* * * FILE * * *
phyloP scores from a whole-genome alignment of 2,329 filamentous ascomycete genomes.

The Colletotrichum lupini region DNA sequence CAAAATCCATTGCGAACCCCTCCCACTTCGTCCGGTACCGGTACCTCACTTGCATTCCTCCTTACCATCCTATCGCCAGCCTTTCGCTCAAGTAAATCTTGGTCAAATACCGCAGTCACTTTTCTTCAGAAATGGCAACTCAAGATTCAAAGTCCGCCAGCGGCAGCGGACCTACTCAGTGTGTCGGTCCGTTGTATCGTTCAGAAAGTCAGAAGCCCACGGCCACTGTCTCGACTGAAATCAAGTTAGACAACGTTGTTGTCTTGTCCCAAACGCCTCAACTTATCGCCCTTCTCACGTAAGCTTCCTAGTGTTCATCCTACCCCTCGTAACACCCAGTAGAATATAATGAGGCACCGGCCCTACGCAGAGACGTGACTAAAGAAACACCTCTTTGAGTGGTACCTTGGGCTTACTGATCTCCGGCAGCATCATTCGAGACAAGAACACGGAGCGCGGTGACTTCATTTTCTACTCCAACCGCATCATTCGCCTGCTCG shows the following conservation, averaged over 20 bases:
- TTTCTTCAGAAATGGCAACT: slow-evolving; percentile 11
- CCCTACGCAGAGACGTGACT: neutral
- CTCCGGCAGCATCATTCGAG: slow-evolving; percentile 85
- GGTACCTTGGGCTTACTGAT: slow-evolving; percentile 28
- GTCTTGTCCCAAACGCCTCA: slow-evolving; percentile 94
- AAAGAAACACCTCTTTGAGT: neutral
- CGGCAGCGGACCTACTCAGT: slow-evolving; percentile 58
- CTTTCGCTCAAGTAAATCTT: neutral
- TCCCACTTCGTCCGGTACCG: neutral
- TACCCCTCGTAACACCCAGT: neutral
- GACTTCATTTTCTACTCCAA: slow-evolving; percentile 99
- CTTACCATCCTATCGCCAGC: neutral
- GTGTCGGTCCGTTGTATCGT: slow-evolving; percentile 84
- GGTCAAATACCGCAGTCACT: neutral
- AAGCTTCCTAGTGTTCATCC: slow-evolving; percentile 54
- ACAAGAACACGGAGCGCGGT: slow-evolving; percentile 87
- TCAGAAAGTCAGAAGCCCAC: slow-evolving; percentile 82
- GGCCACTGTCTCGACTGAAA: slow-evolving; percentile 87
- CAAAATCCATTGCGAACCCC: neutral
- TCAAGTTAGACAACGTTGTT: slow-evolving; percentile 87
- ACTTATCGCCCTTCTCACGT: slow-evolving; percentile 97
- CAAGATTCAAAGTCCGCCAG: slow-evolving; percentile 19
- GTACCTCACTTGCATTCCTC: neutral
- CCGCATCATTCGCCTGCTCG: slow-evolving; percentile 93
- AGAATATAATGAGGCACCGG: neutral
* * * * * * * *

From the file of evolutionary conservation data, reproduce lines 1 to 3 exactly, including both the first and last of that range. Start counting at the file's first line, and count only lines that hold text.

phyloP scores from a whole-genome alignment of 2,329 filamentous ascomycete genomes.

The Colletotrichum lupini region DNA sequence CAAAATCCATTGCGAACCCCTCCCACTTCGTCCGGTACCGGTACCTCACTTGCATTCCTCCTTACCATCCTATCGCCAGCCTTTCGCTCAAGTAAATCTTGGTCAAATACCGCAGTCACTTTTCTTCAGAAATGGCAACTCAAGATTCAAAGTCCGCCAGCGGCAGCGGACCTACTCAGTGTGTCGGTCCGTTGTATCGTTCAGAAAGTCAGAAGCCCACGGCCACTGTCTCGACTGAAATCAAGTTAGACAACGTTGTTGTCTTGTCCCAAACGCCTCAACTTATCGCCCTTCTCACGTAAGCTTCCTAGTGTTCATCCTACCCCTCGTAACACCCAGTAGAATATAATGAGGCACCGGCCCTACGCAGAGACGTGACTAAAGAAACACCTCTTTGAGTGGTACCTTGGGCTTACTGATCTCCGGCAGCATCATTCGAGACAAGAACACGGAGCGCGGTGACTTCATTTTCTACTCCAACCGCATCATTCGCCTGCTCG shows the following conservation, averaged over 20 bases:
- TTTCTTCAGAAATGGCAACT: slow-evolving; percentile 11